Today the process of globalization has encouraged the Multinational companies to spread their branches and offices all over the world. Globalization has inevitably kindled keen competition in the operations of all business. This competition has generated a need among all the enterprise ranging from SMEs to large entities to adjust their strategies for their survival A large number of multinationals have reached the limits of the traditional model for generating growth by just inventing new products and selling them out worldwide. These products therefore, saturate many global markets. Taking advantage of their size and strength, most multinational companies are developing critical sets of competitive intelligence tools. They have fundamental and applied research units and have specific departments dedicated to gathering and analyzing new trend and technologies in commercial and marketing intelligence. SMEs, on the other hand, for their small size and lack of skill in technology development arc inherently in a disadvantageous position to compete with the large firms in the global arena. Inspite of all these adversities, the governments of many countries, particularly in the Asia including Bangladesh after the financial crisis in the Continent in mid 90’s, have placed emphasis on SMEs. They believe SMEs will be the new driving forces for economic growth in the future. There is also a general belief that the future accelerated growth and sustainability of SMEs will largely depend on the use of appropriate technology and acquire and absorption of knowledge by them. Successful SMEs will be those, which would be able to acquire, integrate and apply these technologies in their overall strategies for their survival in the global competition. This article also discusses suggestions for appropriate technology suitable for SMEs in Bangladesh in the changed business perspectives. Bangladesh has been showing keen interest to promote SMEs in the country. It has already set up SME Foundation in early 2000s, devoted to this end. Even before the creation of SME Foundation, Bangladesh Small and Cottage Industries Corporation (BSCIC) has been serving the purpose of promoting Small Industries in the country since 1957. Of course, BSCIC needs revitalization and strengthening to suit the needs for the new challenges of modern technology and globalization. Even SME Foundation has to be strengthened to support the SMEs in the light of the challenges of technologies and investment supports. Bangladesh has established. High-tech Parks, Industrial Estates by BSCIC, EPZ, and 100 other Special Economic Zones (now 12 in operation) spread around the county for local and foreign investment. It is expected that large number of foreign investors will be coming to take advantage of cheap labour and recent government incentives. Most of this investment will be in the area of SMEs. Bangladesh therefore needs proper agencies and statutory bodies with adequate knowledge to deal with this changed context, globalization and free economy. Appropriate Technology : What and why Technology first of all is a process by which certain resources such as land, material, manpower skill etc. are utilized to obtain some desired products like food grains, clothing, household goods etc. The word technology tends to conjure up picture of large factories, huge automobile plants, gleaming jets etc. These, of course, represent the icons or modern technology. But technology encompasses a great deal more. The small sawmill, tiny bakery or handlooms of a weaver is also integral part of mosaic of technology. Technology can thus be defined as the method or technique for converting inputs to outputs in accomplishing a specific task. Appropriate technology is that set or technology that is appropriate to meet the needs and the development goals of country. For a developing country like Bangladesh appropriate technology may be a mix of modern, intermediate and simple technologies. Appropriate technology aims at a better balance of the three levels of technology that is modern, intermediate and simple or traditional in order that (a) effective and sustainable development and (b) accelerated growth can be achieved and (c) firms use them can stay competitive with their products. It has been seen that the appropriate technology helps to accelerate the process of : * Building indigenous skill innovativeness and entrepreneurial attitude. It tends to release greater creative potential of the people ; and * Utilizing a great deal more human and material resources available within the county. It is worth emphasizing that appropriate technology does not imply rejection of modern and sophisticated technology. For example fertilizer plants represent modern technology and they are appropriate for Bangladesh. Also appropriate are such sophisticated technologies as satellite imagery and remote sensing techniques for determining crop production and natural resources and for forecasting cyclone or floods. In fact, modern technology can bring success in many ways. For example, the miracle rice irrigation dependent IRRI was successfully modified into high yielding varieties of Aman (BRRI 4.10.11 etc.)-a major variety of rice crop in the country by the local research technologists. This technology helped to achieve a break-through in the food production of Bangladesh and as such is successful specimen of appropriate technology in this area in the country. Thus appropriate technology should be understood as a dynamic technological concept and not just a policy of manufacturing low cost traditional items. It should have the following characteristic : * It should stimulate or contribute to economic progress by making use of the local resources, manpower and material. * It should represent technical progress by raising technological levels of existing methods. * It should have an evolutionary capacity, so that progressive transformation of technology can occur. * It should represent social progress by enhancing the process of productive employment generation. Appropriate Technology for SMEs The globalization has made SMEs to operate in a very competitive world. They usually fill in gaps that large enterprises currently cannot serve, though there is a tendency still exists with the large firms to enter into such niche markets. They occasionally do it by spinning off small departments or by purchasing small firms. SMEs must therefore be creative and innovative and keep on improving their technology and operation techniques. In fact, due to their limited resources it is difficult for SMEs to directly invest in or invent any new technology. But this can be done comparatively cheaply through technology and knowledge transfer. The present trend of globalization of trade defies the classical notion of appropriate technology. Now it imparts a dynamic growth pattern instead of static one, a characteristic that originates from its classical definition. The present market trend demands structural changes at the enterprise level and a shift from traditional to better production techniques. This generally requires higher capitalization to manufacture acceptable products for the competitive market though this capacity is beyond the reach of most SMEs. Thus appropriate technology for SMEs has to be seen as the most suitable package of production techniques covering related production sectors and in the context of dynamics of production in the sectors over time. Science and technology (S&T) cuts across national boundaries. Industry a major beneficiary of S&T has therefore can gain by integrating with the international S&T community. All countries seek to ensure that they derive maximum benefit from the globalization of Science and Technology. SMEs can also benefit from new process, techniques or new idea of production, improved marketing and management or accounting procedures that are developing around the world. SMEs with new technology may be able to overcome diseconomies of scale so as to compete with large enterprises. Many companies transfer technology to make their processes more global and diverse. Technology transfer has exhibited a positive effect on the exchange of information between companies and enhances their ability to adapt. However these benefits will be best achieved only if the companies select the right technology and right strategy and understand the process of technology transfer and technology assessment. To survive in this keenly competitive market SMEs must learn to monitor technological development actively. They must react quickly to relevant changes and renew and improve their products and processes regularly in order to compete and prosper. But before getting involved in technology transfer or adaptation they need to determine which technology they would like to receive from or jointly create with their partners or which technology they are willing to share with them to minimize the risk of adaptation. The task is very complicated and difficult and needs fine skills and judgment. It is difficult to determine the appropriate technology for one’s company. This becomes more difficult because most of the parent companies seldom offer to share any core technology for strategic reason. Before any negotiation on technology transfer or adaptation, one must bear in mind that the appropriate technologies are those that match the needs of the receiving company or individual in terms of the transferee’s level of knowledge, commitments, financial constraints, etc. Appropriate technologies are compatible with one’s need for creativity. Technology transfer/diffusion and its growth and fall Technology spreads out across industries or countries through the process of technology transfer and technology diffusion. Technology transfer refers to the development of a technology in one setting before being transferred to another setting. But technology diffusion is used to describe the spreading or use of a technology within a society, country organization or group of individuals. Thus, technology transfer tends to refer the producer of the technology while diffusion focuses principally on the end user of the technology. Technology is man-made and is mostly produced in the research and development (R&D) organizations (within an enterprise or independent), mostly in the form of hardware or software. But out-put of R&D organizations become technology only when they are used. Technology that exhibits a relative improvement in performance or cost over older (established or conventional product or technology) eventually substitutes for the product or technology of lesser performance or higher cost. Diffusion refers to the acceptance, over time, of some specific technology (product or know-how) by individual, group or organization. Since new technology is better and economically more viable, after it has gained a small market share, it continues to grow its market share from the older one till eventually it takes over the major part of the available market. Both use and efficiency of technology is growing exponentially. Many reasons can be cited for this. Some of these are : * Innovations breed innovation; * Innovations all over the world are more and more pooled together as the barriers to communication are gradually reduced ; and * Methods of problem solving are improved at an accelerated pace. New and effective technologies are pouring in every day as a result of stepped-up pace of innovation, substitution and diffusion. This in turn is accelerating the whole process of technological changes even more. New machines and technologies are not merely products, but sources of fresh creative ideas. Each new hardware and software, in a sense, changes all existing technologies by permitting to put them together into new combinations. Usually the growth of any particular technology conforms to an S-shaped curve, known as S-curve (fig-l) which, indicates the technology life cycle. Fig-1 shows each technology passes through an incubation phase where many ideas are reduced to one successful idea for introduction into the market. In the introduction phase the number of application of the new technology increases very slowly in the beginning. Later when it starts increasing rapidly the technology is in its growth phase. After some time, its growth is reduced and some stability can be observed in the maturity phase. Finally an improved substitute makes the technology obsolete in its decline phase. Therefore in any assessment for selection of technology, computation of its life cycle always comes into consideration to avoid risk of premature obsolescence. Technology Life Cycle Advanced technologies : When they are appropriate for SMEs The world is now passing through an exciting stage of technological progress. It is demonstrating an unprecedented potential. ranging from computer that think like human beings to nuclear fusion plants that produces electricity from ubiquitous substances extracted from sea water and recombinant DNA or genetic engineering leading to the birth of an entirely new industry in bio-technology that goes up to DNA biochips. Nano-technology, ICT and even Micro Electro Mechanical Systems (MEMs) are also very lucrative technological opportunities at the moment. These are emerging technologies, though very disruptive are beginning to facilitate new product development in many different industries. Now not a day goes by without news of some seeming break-though in these areas of science and technology. Advanced technologies have brought about changes in the manner of production. The mechanical engineering industry has been strongly revivified by the age of electronics to mechatronics which now conditions the entire industrial system. The transition from mechanical engineering to mechanics is reflected by in-depth modification of the product, which is produced by this branch. Instead of offering machines it now delivers workshops or system of machines. The product-complex, which the mechatronics industry provides, is an assembly of four types of elements. These are : * A system/or informatics for control, management and monitoring of the whole complex ; * An assembly of machining centers consisting of machine tools with a wide range of tools and able to work on parts with different characteristics ; * A system for conveying the parts from the entrance of the workshop, from machining centers to machining centers and thence to the exit from the workshop ; and * An assembly of handling units for loading and unloading that is to say the interfaces between the conveying system and to machining centers and to the entry, exit or intermediate storage areas. These machines are numerically controlled machine tools (NCMT). They act when they receive their instructions from computers, which programme and monitor their work. These machines have opened up a new manner of production system. This remarkable trend in production process has not occurred without affecting the industry worldwide. It has caused a considerable impact on the organization of enterprises. The developing countries are affected by this trend in two ways, both as users and as producers. Since these are faster and more accurate, any enterprise should be willing to purchase them. But it is more likely that the enterprises in most of the developing countries may find themselves unable to purchase the electronic know-how locally in its effort to proceed from machines to mechatronics. The production of these numerically controlled machines or rather workshops is a qualitative leap from the production of discrete machines. Such workshop shows hourly productivities of factories multiplied by many units whilst the productivity per worker increases by a factor of more than ten. The lathe and machining center manufacturing plant (all numerically controlled), which Yamazaki has installed at Minokamo Japan is one of the finest contribution of the ‘Mechatronics Valley’. that prefigures the system or present day industrial strategy. Today robots. CAD/CAM, etc. are available from various sources, but it does not imply that automation in discrete engineering is easy. The recent development in metallurgy and material science also has a profound impact on industrial and product development. New alloy and composite materials with amazing physical and electrical features and Nano-tubes and cylinders having wide range of use in industry are innovated every day. Man is now able to manipulate the atomic configuration of metals and compounds to produce his desired objects to achieve results for their desired use. Box No-1 Apart from this, microelectronics is yet another means, which is having a profound impact on practically all sectors of industry and economy. Advances in IT, bio-technology and nano-technology can he expected to create an unprecedented wealth and opportunities for innovation. It is not only advances in within these triad technologies, but their combination that are significant. The challenges for technology policy makers are to faster the exploitation of the emerging opportunities. Small and medium-sized enterprises (SMEs) have a special role as engine of societal change. That is why technology policy will have to create favourable conditions for innovation-driven SMEs specializing in high technology. Nations that will be able to foster the creation of SMEs that specialize in the triad technologies will have a strong competitive position. The transition of high technology in traditional industries such as textile, metal, light engineering, etc, is undermining the competitiveness of the developing countries. The incorporation of functions previously performed by mechanical or electromechanical systems into electronic components are causing all increase in the packaging of technology into ‘black boxes’ making technology absorption and development more difficult for the knowledge have-nots. Therefore, the advanced technologies, though found appropriate for SME if they are to survive in the present global perspective, do not always find their usual place with SMEs in developing countries. Assessing the right Technology SMEs must be able to assess technology. They must also he able to make choice between alternative technological means in order to survive in the present global competition. This assessment and evolution of technology can be based on: * The degree to which the technology will enable SME to meet or exceed the expectations of primary clients and customers; * The ability of sufficient internal and/or external resources (financial/human) to acquire and implement the new technology ; * The degree to which the technology will increase the capability of SMEs to accomplish its strategic objectives ; * The degree to which the organizational culture will support the technology adoption and contribute to its success; * The availability or either in-house or external expertise needed to integrate the technology with the existing technology; * The SME’s level of control over the use of, and profit generated by technology (through patent protection or a license agreement); and, * The degree to which SME is culpable for liability issues surrounding the application of the new technology. But SMEs usually cannot catch-up the new and effective technologies due to : * Financial constrains : * Lack of capabilities to monitor technology development * Lack of in-house R&D capability; and * Unawareness of technology life cycle. SMEs thus cannot obtain appropriate and correct information; even they cannot utilize the information they already have. SMEs often select the cheapest or obsolete technology and means of technology transfer. Technology upgradation needs of SMEs Almost all SMEs are characterized by traditional or indigenous technologies. In the present global business context it has been observed that their existing production techniques and processes are dragging them to become noncompetitive. Therefore, SMEs need to harness technology appropriate to them to enhance their national and international competitiveness. With technology based innovation playing an increasingly important role in developing global niche markets and opportunities, the old modes of technology transfer and diffusion have had to evolve in new and more effective ways. If the production process or technology is indigenous, imported technology or expertise may not support SMEs in achieving the desired results. SMEs face serious constraints in acquiring new and appropriate technology. Thus many governments around the world arc taking up various programmes to support SMEs, particularly in the field of technology development or diffusion and in their efforts, to find out market opportunities and advantages. Many governments are also supporting their national R&D institutes and universities in conducting expanded activities to work with innovative SMEs and seeking international collaborations in necessary fields. SMEs are facing many challenges in the age of market and trade globalization. They therefore, need to strengthen their technological base to make themselves competitive, so as to create a niche for themselves. The opportunities are immense if they can upgrade their capabilities to catch up the modern techniques or management. Production and marketing, SMEs occupy an important place in developing countries as they contribute significantly to their wealth and employment, as immediate and final producers and as consumers or goods and service. New entrepreneurs through their entry into SMEs continuously generate ideas, skill and innovation’, to enrich them further. A strong SME Sector in a country can attract and enable foreign investors to establish and expand domestic linkages. SMEs can stimulate the growth or numerous indigenous enterprises with wide regional dispersal. But because of their size, however SMEs are less resilient to risk which prevent them from attaining economic scale. These limitations are particularly significant in the area of human resource development and access to technology and information. SMEs face serious difficulties arising from the adjustments they have to undertake in the face of the liberalization and globalization of markets. They are also facing difficulties in their transition to high technology from traditional processes after the introduction or more precise, faster and less power-hungry technologies like numerically controlled machines, CAD CAM and other all-pervasive microelectronic devices. They therefore need enhanced supports both domestically and internationally. This support is essential in order to harness opportunities originating from the globalization of trade and investment and to cope up with the rapidly changing technologies. In the present fast-changing business environment distinction between domestic and foreign markets is becoming irrelevant. The ‘level playing field’ offers opportunities as well as challenges to all in business and especially SMEs. This has brought opportunities to SMEs because they can sell and invest more even across the borders of their own country to earn more. This opportunity in turns brought competition for SMEs in their expanded markets. Apart from competition the changes in the customer needs and preferences are driving them to innovate of upgrade products and services to cater to the ever-changing taste and needs of the market. SMEs will therefore, have to improve their products and services evolve marketing strategies and develop new technologies in order to remain competitive and stay at the leading edge of technology. Thus, technology and its management have become the best way of ensuring a competitive advantage in the global business on a ‘level playing field’. To face the new challenges, the developing countries have to drastically restructure their strategic plans, develop the skill needed and build new structures in order to survive and thrive. While each nation charts its own road map based on its resources and culture, there is now the imperative for all acquire, assimilate and apply proven technologies and move from imitation to innovation. In this difficult task all players’ governments, R&D institutions, universities organizations, other learning systems and businesses have clear responsibilities. Bangladesh offers enough incentives and facilities for investment but in practice it is often alleged that these are constrained by many impediments. SMEs in Bangladesh face a number of severe constraints to grow. These are: Lack of modern /appropriate technology ; lack of access to technological information and consultancy service; isolation from technology hubs; emphasis merely on production but less conscious about productivity and impending challenges ; lack of adequate investment and desire to avoid risks; poor information about market opportunities ; lack of marketing facilities and market access; lack of skilled manpower ; lack of R&D facilities ; high rate of interest on bank loans ; inadequate Institutional support services. For a healthy growth of SMEs and industrial sector as a whole. Bangladesh needs very urgently to provide proper support services to address these problems effectively. SME Foundation, BSCIC. Business promotion Council, EPZ Authority, Bangladesh Investment Board, Export Promotion Bureau should be revitalized and strengthened with adequate technical manpower and logistics to be able to provide the entrepreneurs with knowledge and information for profitable and risk free investment. R&D organizations and Higher Education in science and technology should be encouraged and rearranged to be able to help the industries in their R&D efforts wherever necessary and even technology incubators may be encouraged in the Universities. To generate enough skilled manpower, the technical and vocational institutions should be provided with modern laboratories to produce need based manpower. With it’s cheap and abundant manpower, Bangladesh is the most likely country to offer the best opportunity for the development and growth of SMEs, and for any venture if these supports, FDI, can be provided with right earnest.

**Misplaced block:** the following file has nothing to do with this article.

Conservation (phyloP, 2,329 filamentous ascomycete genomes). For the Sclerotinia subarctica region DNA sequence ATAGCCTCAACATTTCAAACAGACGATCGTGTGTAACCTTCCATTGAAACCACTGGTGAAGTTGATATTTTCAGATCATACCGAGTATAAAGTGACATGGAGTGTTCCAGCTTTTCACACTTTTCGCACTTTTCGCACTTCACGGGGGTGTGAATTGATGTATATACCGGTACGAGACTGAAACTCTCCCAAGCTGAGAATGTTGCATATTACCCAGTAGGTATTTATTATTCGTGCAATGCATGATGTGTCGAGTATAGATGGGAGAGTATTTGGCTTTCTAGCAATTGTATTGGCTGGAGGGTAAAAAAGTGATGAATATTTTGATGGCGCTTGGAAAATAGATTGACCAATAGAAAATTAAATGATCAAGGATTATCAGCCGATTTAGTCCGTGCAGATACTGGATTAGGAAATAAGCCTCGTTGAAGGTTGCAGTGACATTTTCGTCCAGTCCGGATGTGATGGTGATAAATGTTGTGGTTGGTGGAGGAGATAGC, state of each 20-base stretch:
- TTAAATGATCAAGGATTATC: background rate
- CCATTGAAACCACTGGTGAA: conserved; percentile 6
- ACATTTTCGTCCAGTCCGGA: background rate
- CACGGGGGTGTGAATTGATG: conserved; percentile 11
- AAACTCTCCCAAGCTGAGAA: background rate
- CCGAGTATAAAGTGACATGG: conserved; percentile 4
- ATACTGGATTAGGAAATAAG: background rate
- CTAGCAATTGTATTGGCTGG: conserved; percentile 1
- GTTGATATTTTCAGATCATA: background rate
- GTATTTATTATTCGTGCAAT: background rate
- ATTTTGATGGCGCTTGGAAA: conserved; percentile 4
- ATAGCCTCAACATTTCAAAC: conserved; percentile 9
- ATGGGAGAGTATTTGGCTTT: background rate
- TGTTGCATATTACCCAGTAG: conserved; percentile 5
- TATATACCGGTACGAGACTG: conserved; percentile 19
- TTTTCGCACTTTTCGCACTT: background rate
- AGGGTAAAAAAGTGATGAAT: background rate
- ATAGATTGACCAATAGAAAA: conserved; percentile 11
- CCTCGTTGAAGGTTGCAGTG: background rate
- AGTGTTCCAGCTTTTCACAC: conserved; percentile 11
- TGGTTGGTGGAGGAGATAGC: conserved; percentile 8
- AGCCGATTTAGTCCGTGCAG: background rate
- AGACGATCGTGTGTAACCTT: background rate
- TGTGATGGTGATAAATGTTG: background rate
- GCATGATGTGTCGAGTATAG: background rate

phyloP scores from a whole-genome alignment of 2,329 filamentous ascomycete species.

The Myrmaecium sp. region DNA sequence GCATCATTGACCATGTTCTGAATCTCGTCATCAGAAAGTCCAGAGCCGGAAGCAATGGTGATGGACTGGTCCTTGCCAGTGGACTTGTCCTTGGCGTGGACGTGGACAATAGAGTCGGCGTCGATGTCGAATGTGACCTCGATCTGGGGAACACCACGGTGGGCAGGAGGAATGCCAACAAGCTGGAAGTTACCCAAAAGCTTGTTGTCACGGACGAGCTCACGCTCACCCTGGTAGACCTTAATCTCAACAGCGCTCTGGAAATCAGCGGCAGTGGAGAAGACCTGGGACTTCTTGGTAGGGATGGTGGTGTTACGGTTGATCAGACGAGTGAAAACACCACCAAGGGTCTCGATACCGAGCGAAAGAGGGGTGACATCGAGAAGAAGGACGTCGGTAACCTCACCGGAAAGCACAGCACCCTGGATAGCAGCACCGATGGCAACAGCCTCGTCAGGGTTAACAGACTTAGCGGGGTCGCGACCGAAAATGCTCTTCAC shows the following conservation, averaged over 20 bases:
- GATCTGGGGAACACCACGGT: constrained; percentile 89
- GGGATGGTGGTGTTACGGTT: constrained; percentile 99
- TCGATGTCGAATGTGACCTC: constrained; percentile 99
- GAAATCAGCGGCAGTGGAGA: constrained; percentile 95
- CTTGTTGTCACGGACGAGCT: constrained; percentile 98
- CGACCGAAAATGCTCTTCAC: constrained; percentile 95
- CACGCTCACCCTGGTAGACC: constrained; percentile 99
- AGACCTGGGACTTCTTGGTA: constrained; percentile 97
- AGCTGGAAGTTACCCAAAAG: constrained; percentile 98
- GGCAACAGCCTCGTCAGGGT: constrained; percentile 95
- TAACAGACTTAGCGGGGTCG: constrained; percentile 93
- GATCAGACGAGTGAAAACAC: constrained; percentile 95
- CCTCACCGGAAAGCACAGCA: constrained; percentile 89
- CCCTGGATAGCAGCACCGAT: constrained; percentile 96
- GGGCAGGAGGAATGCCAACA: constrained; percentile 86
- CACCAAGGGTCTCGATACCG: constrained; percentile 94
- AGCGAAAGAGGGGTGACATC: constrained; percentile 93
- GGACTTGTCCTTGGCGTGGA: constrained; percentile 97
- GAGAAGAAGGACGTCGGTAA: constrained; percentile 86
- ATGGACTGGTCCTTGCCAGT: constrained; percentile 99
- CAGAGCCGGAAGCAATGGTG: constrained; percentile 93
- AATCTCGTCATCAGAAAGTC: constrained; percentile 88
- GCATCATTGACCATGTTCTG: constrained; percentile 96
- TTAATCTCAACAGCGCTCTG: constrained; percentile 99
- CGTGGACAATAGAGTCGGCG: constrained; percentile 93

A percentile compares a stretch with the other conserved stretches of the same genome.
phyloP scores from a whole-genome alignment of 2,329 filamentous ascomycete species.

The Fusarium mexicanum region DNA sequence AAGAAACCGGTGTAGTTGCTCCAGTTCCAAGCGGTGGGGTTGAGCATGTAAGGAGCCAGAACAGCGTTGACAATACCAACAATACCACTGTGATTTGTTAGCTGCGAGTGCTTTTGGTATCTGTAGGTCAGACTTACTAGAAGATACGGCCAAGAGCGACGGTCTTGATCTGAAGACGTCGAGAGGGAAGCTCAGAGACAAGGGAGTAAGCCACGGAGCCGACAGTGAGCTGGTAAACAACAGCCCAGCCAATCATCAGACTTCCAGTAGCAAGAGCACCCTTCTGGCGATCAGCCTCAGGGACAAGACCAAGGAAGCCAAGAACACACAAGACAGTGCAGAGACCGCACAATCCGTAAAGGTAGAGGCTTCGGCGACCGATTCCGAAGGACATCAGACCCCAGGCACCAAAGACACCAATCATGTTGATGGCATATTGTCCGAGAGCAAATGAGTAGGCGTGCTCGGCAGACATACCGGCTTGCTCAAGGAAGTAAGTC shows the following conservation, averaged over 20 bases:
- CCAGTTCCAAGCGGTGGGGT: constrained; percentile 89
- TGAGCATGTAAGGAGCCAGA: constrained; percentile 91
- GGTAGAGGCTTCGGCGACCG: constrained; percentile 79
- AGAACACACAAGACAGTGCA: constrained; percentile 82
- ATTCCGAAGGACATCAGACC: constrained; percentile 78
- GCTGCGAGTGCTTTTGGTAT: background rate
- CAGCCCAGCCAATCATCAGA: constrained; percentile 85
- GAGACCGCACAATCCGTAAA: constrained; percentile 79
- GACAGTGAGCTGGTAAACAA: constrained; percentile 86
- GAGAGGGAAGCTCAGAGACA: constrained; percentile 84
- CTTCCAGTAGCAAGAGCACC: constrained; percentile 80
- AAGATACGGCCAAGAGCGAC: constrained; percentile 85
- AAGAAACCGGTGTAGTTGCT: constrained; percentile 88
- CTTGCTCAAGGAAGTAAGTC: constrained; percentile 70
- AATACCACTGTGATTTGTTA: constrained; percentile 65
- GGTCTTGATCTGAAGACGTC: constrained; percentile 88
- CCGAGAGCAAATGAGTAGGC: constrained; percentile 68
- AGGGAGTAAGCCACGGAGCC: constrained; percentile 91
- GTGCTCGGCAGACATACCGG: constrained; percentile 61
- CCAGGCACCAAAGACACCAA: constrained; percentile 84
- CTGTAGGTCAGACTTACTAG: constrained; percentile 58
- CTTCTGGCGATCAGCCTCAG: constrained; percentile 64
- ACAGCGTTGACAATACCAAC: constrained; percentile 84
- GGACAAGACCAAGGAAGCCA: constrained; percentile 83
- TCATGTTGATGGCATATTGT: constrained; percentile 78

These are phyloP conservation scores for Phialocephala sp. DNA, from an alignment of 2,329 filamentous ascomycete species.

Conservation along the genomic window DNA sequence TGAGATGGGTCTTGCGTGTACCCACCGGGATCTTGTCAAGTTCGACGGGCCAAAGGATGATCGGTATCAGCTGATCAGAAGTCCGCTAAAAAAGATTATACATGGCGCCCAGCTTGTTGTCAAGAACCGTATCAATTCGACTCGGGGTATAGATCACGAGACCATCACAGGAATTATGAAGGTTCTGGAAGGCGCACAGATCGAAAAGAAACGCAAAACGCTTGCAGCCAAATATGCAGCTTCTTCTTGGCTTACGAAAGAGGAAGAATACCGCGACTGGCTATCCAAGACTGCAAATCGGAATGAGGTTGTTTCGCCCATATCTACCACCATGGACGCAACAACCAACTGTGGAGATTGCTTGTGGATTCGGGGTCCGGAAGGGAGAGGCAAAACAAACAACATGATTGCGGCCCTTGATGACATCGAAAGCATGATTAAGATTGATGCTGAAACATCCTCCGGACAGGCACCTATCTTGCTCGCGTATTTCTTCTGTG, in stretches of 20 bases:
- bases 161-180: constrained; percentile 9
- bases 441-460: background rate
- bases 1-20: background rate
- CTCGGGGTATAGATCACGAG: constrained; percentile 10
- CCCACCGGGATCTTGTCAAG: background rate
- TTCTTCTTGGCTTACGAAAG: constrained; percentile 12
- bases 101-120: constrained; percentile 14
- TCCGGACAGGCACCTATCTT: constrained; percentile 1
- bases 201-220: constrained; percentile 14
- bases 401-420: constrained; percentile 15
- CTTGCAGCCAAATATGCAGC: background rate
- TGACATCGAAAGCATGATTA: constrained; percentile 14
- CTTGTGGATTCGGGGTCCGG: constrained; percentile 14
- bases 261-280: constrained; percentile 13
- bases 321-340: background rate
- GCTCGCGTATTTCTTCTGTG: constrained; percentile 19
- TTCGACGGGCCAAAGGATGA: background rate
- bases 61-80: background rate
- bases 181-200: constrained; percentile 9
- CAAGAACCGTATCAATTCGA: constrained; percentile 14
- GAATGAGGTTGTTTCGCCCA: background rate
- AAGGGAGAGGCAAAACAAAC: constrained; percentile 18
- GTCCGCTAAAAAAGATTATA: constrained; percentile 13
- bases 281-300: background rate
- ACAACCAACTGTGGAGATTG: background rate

(Saleh Ahmed Choudhury was General Manager, Technology Division, Bangladesh Small & Cottage Industries, Dhaka. He has over 45 years, of experience in the field of Science, Technology and Industry. He wrote many articles on S&T, industry and SMEs published in both national and international journals. He worked as consultant for Government and international organizations. He also visited countries like, India, Korea, Japan, Hongkong, Malta etc representing the country for workshops, seminars, study-tour consultations etc. Sponsored by UNIDO, ILO, and Asia Electronics Union etc on topics like workshop on Industrial co-operation among selected Asian Developing countries, Seaul First consultation on Electronic Industry, Malta; Meeting of Study Group for revitalisation of Asia Electronics Union (AEU); Study Tour to India and Hongkong on Subcontracting and Anciliary Industries. He worked as Counsellor, International Rescuers Committee founded by USAID (1972-1975) He was Curator, National Museum of Science and Technology, Dhaka (April 1975-January 1987), Project Director, Electronic Complex and Sub-contracting Project (a vertical monotype industrial estate), of BSCIC (1989- 1996) Saleh Ahmed Choudhury prepared and presented an Economic Policy Paper on “Assessing Appropriate Technology for SMEs” sponsored by DCCI-CIPE/ERRA (an affiliate of US Chamber of Commerce, Washington DC, USA) in 2003. This document, in addition, contained sub-sector studies on (a) Light Engineering Industries (2) Electronics Industries (3) Software Industries and (4) Agro-processing Industries in the SME sector. As SME sector expert, he studied the five sectors that BPC Ministry of Commerce has been working. Those were ICT, Fisheries, Herbal, Light Engineering and Leather. He also prepared Training manual for Bankers as a Consultant to encourage financing of SMEs. He was Convener of a Committee and prospered a project for establishing ‘Common Facility centre to support SMEs with workshop facility, tasting lab and Technology for Ministry of Commerce. Saleh Ahmed Choudhury is now a freelance Consultant in the field of Industry & Technology.)